Advice

Jul 16, 2013

Unique Feet – A Podiatrist's thoughts


Visiting a friend in hospital one evening he said “Shhh, listen to those footsteps” as the heels clunked down the corridor. “I bet that’s Nurse Lynn”, he said, and he was right. He’d been there long enough to recognise the sound of a person’s footsteps! Is he unique? Well, surprisingly, no. Even Shakespeare knew about such things:




High’st Queen of state, Great Juno comes; I know her by her gait (The Tempest Act 4 scene 1, Ceres observes)

Gait is the manner of how we walk. How we walk is unique to each of us just as each of our individual feet are unique.

If you take two people, whose feet appear equally flat, one can have hard skin, the other person does not. The person with hard skin might be pain-free but the one with baby smooth feet can be in pain in the foot and leg muscles.

Hard skin generally results from things such as friction and sheer stress to the skin of the feet and tissues beneath it. Maybe our shoes pinch the skin, or they cause us to put more pressure on one area, like the ball of the foot. Callous may form or we might get a deep painful ache in there instead.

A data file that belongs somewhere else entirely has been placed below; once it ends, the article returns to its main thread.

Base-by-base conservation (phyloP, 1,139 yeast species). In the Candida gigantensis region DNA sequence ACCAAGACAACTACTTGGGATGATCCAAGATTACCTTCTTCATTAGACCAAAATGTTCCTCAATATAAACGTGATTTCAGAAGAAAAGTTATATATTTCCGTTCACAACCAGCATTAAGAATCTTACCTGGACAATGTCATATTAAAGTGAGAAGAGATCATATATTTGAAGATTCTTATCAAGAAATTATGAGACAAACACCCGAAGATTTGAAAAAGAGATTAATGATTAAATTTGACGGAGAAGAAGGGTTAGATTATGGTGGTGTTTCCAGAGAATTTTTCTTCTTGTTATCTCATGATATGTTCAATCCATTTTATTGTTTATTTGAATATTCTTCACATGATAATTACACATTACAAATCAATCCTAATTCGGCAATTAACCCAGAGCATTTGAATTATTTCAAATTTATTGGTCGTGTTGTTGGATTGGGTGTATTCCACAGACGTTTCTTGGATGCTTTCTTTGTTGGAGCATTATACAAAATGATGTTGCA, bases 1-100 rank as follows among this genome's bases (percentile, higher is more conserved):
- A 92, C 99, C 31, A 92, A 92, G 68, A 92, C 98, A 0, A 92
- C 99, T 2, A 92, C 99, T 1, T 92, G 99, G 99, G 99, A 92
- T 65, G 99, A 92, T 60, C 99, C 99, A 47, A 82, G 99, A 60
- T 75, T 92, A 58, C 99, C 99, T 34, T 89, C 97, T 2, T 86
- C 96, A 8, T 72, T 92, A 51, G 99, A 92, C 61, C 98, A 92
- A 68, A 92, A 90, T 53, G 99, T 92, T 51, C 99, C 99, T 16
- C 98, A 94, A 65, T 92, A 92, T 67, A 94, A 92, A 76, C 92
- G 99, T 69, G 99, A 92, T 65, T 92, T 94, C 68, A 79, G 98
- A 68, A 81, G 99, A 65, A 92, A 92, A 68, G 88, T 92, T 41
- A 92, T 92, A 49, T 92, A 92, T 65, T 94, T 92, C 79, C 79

Painful feet and legs often come from the muscles having to work too hard, perhaps from prolonged standing or even from a simple walk - but our foot and leg muscles seem unable to take the strain. One sign that our feet are working harder can even be that walking seems such hard work. Some people are put off sport simply because running or walking is so tiring and hard, partly because their feet are not working efficiently for them!

It might surprise people to hear that a research study in January this year suggested that “Approximately one quarter” of a population are “affected by foot pain at any given time.” These kinds of situations can often be helped.

The role of the Podiatrist includes working out how to make the right changes and choices to make your feet happy again.  They can advise on:

  • Footwear and any requirements for special inserts that go inside the shoe.  These inserts or orthotics help to alter the way the foot bears load in standing and walking, taking the load off of tired strained feet.
  • The need for Chiropody – i.e. the removal of corns and callouses.
  • The need for liaison and treatment by our Physiotherapists. The Physiotherapist can often treat any painful areas locally and advise on exercises, joint mobilisation and soft tissue work.

Your feet are unique and so are you – that’s why at St Judes we believe in Individual services for the individual you.  So for happy feet see our Podiatrist/Chiropodist.